Turkey Breast Temperature 150: Is This Considered Safe?

Read this article to find out whether 150 degrees is a safe temperature for your turkey, along with some tips on making it extra yummy.

What Does Turkey Fall Under?

What Does Turkey Fall Under?

Turkey is part of the poultry family. Poultry refers to any domesticated bird that is used for food. These could include chicken, goose, duck, and turkey, among several others. It is also known as white meat, along with fish.

Poultry needs to be cooked at a certain temperature for it to be considered safe to eat, but at what temperature is this exactly?

Temperature, Temperature, Temperature

While harmful bacteria can live in all animals, beef is safe to eat at 145 degrees F, as well as pork. However, when beef is ground, the recommended temperature goes up to 160 degrees F.

This is because bacteria or parasites can spread to the whole batch as you ground the meat. The safe international temperature for cooking poultry is said to be 165 degrees F.

This is a high enough temperature to kill off any harmful bacteria and avoid it contaminating humans that consume it.

Is It Safe To Eat At 150 Degrees?

It turns out that cooking it to 150 degrees ensures that it is much juicier. However, is it safe? It is said that food guidelines are not just about temperature, they are about time as well.

Therefore, if your turkey is at a lower temperature, it needs to stay at that temperature for a particular amount of time before it is safe to eat. This is fine by us, we all let our turkey rest before tucking in, right?

According to the USDA, your turkey can be at a temperature of 150 degrees, as long as it stays at that temperature for at least 3.7 minutes before eating. This is long enough for the bacteria to be killed by the heat.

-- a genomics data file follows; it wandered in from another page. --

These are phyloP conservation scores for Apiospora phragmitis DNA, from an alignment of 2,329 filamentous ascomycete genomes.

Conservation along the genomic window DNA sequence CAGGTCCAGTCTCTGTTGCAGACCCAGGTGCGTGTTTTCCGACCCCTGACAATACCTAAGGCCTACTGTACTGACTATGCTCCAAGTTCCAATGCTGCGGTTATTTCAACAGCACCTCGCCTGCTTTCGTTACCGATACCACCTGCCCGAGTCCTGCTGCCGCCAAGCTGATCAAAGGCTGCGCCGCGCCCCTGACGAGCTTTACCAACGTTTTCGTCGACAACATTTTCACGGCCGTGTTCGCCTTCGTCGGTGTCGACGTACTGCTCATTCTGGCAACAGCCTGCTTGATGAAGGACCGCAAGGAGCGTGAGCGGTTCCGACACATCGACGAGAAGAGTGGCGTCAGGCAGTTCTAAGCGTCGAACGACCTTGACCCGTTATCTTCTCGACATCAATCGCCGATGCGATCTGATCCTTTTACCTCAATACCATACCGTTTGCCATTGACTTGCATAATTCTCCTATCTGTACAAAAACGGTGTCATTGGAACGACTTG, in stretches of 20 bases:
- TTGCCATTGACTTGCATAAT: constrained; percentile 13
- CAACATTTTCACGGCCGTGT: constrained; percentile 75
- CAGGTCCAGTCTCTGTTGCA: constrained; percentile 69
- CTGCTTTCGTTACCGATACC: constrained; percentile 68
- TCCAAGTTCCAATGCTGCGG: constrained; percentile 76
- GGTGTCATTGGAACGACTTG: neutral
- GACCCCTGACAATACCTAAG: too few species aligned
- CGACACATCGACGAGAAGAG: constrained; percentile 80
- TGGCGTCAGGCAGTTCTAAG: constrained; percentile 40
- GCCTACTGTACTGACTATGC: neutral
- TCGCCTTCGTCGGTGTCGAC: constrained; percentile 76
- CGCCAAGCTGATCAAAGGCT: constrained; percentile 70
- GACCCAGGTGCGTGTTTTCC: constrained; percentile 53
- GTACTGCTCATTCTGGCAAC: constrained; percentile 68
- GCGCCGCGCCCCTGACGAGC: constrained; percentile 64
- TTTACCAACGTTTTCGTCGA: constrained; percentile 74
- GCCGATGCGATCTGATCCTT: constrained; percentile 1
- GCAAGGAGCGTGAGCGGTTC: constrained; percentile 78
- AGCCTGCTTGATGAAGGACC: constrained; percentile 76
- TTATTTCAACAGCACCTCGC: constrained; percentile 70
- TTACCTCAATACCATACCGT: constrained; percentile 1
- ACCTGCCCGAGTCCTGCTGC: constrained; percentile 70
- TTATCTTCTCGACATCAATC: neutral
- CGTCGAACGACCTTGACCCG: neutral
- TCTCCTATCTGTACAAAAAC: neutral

Thermometers And How To Do It Right

To ensure that you are safe, the best way to make sure you’re cooking your turkey according to guidelines is to use a thermometer.

The best places to check the temperature of your turkey are the deepest part of the breast, the joint between the thigh and drumstick, and the joint between the body and the thigh. There are different kinds of food thermometers to choose from.

Some include:

Dial Oven-Safe Thermometers

These can remain in a place of the food as it cooks. Just insert it two and a half inches into the thickest part of the food and the temperature reading will be ready in around two minutes.

While these are not great for thin foods, they’d be great for a turkey, roast, or casserole.

Instant-Read Thermometers

This type of thermometer isn’t made for being left in the food. These are used after the food has cooked.

Like the previous option, insert the thermometer two inches deep into the thickest part of the food, and the temperature will be shown instantly, in around 10 seconds.

Pop-Up Thermometers And Disposable Temperature Indicators

These are meant for one-time use only. They are good when there is a specific temperature needed, so for cooking a turkey this would be useful.

However, it is recommended that if you are cooking a turkey, you also check its temperature with a conventional thermometer.

Being Aware Of The Safety Around Different Meats

Being Aware Of The Safety Around Different Meats

Meats carry many nutrients but they can also carry harmful bacteria such as Salmonella, E Coli, and many others. Ensuring these meats are cooked thoroughly will make sure they are safe to eat.

Raw poultry can be contaminated with Campylobacter and can cause symptoms such as bloody diarrhea, vomiting, fever, and muscle cramps.